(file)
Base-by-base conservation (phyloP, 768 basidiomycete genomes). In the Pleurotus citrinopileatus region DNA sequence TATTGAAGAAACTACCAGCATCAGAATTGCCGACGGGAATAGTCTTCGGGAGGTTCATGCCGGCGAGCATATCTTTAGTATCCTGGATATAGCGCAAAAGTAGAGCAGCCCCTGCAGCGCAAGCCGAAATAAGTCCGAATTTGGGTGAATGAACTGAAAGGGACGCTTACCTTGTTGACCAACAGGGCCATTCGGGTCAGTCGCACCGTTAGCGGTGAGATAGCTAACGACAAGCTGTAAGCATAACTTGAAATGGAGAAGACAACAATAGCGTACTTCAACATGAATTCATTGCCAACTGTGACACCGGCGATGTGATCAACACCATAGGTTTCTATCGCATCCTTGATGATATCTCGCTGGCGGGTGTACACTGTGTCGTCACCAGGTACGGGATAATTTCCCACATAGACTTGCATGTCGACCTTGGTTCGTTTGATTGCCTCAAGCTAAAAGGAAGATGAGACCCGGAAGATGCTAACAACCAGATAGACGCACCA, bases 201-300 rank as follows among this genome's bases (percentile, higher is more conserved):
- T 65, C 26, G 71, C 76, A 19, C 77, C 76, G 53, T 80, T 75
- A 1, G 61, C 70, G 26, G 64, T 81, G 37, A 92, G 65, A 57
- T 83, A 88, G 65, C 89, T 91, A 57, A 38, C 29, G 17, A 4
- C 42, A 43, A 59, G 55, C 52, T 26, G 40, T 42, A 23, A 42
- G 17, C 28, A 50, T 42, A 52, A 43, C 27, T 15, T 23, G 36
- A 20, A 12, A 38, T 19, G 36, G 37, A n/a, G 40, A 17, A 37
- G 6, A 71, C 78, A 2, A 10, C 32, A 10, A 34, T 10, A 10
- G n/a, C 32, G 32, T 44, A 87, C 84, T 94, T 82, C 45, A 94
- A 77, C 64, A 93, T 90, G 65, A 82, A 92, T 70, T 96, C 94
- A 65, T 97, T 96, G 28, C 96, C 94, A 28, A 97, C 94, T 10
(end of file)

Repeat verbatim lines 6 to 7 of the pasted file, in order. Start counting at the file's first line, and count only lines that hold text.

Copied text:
- G 17, C 28, A 50, T 42, A 52, A 43, C 27, T 15, T 23, G 36
- A 20, A 12, A 38, T 19, G 36, G 37, A n/a, G 40, A 17, A 37